17-yo Questions Proper Parental Involvement

Sarah Bowman

Sarah Bowman, former Live-in Helper at Private Homes (1973-1987)

Laural, are you the person who wrote the question and also one of the answers? I will assume you are. Thanks for the further explanation. You asked your parents to back off and they did. Kuddos to them. You want a platonic relationship with them. Sorry, but that’s not exactly the way healthy parent-child relationships work. Your parents have each other and friends their own age. You presumably have platonic relationships with people your own age, too. Your parents’ responsibility is to be mentors to you, overseers of your welfare (emotional, physical, intellectual, spiritual, everything). That puts them on a level higher than platonic friendship. It puts them in a supervisory caretaker role over you.

You seem at the moment to resent that—you told them to back off—but I think you can feel assured that they are watching intently from a distance for the first sign from you that you want a hug and be close again, as a daughter not a platonic friend. You will always be the daughter even if with maturity on your part the relationship takes on more platonic aspects. But your parents will always remember your birth, your first step, your first day in kindergarten, how you looked when graduating eighth grade, and if you go on to graduate high school and college, those landmarks will be emblazoned on their memories as highlights of their lives, miles stones of their baby growing up.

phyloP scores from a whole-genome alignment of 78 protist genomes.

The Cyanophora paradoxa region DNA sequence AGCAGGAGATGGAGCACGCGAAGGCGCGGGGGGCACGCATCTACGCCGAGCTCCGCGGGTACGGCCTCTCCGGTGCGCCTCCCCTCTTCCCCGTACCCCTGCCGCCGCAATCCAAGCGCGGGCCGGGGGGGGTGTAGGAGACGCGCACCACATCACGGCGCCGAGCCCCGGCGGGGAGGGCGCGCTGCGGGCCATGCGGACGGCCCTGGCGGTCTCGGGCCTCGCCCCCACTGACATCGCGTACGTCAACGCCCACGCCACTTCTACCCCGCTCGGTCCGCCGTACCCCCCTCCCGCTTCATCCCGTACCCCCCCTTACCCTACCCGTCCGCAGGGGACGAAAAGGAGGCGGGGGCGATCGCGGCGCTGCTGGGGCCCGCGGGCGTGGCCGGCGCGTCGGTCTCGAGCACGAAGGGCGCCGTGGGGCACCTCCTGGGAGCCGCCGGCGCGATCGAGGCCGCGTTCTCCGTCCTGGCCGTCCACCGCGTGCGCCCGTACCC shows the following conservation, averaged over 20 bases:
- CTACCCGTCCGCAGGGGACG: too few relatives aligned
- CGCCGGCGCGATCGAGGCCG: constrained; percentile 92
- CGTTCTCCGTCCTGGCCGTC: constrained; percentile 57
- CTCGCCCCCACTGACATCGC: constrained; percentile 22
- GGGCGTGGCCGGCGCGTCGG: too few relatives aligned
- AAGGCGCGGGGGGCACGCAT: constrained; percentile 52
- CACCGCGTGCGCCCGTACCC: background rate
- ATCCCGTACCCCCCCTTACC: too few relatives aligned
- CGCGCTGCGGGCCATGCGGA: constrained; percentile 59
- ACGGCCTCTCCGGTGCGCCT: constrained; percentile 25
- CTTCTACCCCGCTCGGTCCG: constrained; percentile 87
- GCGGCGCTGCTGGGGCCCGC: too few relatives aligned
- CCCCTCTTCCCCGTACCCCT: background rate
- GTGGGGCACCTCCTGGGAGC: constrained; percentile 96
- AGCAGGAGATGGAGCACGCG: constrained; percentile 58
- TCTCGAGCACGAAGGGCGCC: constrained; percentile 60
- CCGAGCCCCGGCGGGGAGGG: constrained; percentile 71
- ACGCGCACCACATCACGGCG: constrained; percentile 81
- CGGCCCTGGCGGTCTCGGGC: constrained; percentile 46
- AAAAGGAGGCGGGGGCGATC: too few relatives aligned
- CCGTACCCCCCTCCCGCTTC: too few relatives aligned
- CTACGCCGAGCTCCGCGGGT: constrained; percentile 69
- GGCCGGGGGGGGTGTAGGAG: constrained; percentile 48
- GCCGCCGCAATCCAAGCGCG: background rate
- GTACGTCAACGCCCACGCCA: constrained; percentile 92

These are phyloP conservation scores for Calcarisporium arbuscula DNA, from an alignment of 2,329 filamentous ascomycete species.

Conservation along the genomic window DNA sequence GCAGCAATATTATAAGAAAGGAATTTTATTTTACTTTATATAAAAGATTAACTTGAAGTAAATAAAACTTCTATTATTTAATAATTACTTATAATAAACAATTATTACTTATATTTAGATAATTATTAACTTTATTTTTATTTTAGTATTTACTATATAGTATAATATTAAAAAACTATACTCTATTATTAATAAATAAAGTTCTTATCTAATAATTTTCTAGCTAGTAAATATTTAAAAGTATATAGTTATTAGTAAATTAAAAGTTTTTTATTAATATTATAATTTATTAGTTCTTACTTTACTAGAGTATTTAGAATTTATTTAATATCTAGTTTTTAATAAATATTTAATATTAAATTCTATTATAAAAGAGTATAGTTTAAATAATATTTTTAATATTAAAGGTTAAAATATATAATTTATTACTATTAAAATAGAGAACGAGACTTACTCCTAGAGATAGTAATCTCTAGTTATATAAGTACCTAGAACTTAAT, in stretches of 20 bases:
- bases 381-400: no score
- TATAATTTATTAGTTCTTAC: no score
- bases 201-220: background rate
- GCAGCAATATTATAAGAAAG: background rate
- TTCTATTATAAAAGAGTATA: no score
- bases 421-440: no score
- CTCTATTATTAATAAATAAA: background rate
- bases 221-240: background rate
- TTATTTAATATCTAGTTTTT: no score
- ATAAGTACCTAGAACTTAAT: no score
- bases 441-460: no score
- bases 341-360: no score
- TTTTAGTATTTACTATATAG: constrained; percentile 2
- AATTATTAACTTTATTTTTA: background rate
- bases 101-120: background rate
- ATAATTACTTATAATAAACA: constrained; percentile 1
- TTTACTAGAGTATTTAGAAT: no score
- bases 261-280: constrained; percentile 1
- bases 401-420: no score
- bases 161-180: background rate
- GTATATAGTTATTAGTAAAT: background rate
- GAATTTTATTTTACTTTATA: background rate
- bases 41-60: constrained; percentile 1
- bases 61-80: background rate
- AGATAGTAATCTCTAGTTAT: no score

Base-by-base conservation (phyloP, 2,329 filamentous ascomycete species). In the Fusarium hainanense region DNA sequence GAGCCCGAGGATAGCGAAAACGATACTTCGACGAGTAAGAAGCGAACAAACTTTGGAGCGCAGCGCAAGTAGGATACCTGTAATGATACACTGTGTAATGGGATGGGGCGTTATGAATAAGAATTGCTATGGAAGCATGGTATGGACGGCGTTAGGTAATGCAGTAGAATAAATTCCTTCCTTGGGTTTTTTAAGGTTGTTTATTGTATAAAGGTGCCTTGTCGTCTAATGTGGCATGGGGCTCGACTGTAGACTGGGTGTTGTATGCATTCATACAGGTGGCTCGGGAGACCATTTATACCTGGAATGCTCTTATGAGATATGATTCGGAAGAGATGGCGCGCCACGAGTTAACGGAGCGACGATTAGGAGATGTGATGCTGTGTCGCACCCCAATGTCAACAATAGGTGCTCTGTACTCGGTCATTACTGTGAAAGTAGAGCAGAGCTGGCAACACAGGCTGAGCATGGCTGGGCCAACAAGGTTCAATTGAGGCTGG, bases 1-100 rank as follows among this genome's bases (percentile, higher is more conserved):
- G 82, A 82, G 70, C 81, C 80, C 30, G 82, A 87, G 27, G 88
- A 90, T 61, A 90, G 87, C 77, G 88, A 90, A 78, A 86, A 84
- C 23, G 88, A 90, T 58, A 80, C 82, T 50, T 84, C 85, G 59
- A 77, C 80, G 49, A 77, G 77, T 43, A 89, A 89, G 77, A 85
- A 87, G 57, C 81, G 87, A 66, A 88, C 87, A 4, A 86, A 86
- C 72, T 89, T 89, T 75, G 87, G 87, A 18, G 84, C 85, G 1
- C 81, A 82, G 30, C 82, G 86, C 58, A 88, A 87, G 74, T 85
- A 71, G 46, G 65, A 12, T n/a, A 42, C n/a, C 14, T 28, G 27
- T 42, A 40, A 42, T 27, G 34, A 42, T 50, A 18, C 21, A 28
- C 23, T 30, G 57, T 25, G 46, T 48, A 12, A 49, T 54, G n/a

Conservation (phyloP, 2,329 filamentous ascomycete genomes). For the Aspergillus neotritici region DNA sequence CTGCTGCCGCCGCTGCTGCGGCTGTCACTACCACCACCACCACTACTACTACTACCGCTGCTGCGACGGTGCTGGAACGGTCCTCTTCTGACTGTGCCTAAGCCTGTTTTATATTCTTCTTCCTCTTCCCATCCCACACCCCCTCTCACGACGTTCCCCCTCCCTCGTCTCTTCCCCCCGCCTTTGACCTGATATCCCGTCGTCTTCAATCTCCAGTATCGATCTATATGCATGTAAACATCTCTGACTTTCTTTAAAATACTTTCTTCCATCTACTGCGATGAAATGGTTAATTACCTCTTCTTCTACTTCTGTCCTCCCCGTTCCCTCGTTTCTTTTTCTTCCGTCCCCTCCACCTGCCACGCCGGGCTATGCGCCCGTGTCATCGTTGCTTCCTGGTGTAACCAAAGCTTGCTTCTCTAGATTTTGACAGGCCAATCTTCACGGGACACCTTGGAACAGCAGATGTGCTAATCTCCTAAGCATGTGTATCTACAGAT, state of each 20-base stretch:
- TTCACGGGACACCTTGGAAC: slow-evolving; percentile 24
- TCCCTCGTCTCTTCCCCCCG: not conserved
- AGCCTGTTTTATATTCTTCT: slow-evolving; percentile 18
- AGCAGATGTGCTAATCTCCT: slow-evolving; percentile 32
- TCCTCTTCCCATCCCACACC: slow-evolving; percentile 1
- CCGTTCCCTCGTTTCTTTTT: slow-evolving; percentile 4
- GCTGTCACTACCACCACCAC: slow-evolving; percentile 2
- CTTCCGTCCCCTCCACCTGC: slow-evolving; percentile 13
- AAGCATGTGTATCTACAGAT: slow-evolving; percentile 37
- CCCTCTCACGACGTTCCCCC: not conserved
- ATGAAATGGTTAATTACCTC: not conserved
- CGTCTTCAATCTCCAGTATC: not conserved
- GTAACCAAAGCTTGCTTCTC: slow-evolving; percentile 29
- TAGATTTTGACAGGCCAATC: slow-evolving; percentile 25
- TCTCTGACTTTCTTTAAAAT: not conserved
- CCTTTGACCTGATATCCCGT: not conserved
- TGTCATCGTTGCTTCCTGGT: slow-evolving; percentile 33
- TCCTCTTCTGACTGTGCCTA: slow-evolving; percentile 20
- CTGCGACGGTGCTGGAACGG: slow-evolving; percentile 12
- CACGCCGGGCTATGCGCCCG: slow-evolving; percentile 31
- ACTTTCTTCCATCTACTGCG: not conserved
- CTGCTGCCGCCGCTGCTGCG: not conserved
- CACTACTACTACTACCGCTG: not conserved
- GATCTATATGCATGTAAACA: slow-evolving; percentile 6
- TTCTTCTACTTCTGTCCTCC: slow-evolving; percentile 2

Note: There is a distinct difference between “growing up” and “catching up.” You will grow up but you will never catch up with your parents and neither should you. Following in a parent’s footsteps is enough for any son or daughter. For now, you seem to be giving mixed messages. On one hand you seem to be saying you don’t want them so involved in your life, while on the other hand you seem to be complaining that you can’t have a platonic friendship with your parents. That is probably the result of conflicting feelings inside your growing and changing body and brain. And it is the reason your parents hover within sight. This phase will pass. In the meantime, try your best to cooperate with house rules, do your share of the chores, and keep up your grades at school. In other words, focus on what’s important. It sounds like you’ve got the kind of parents who will be there for you.

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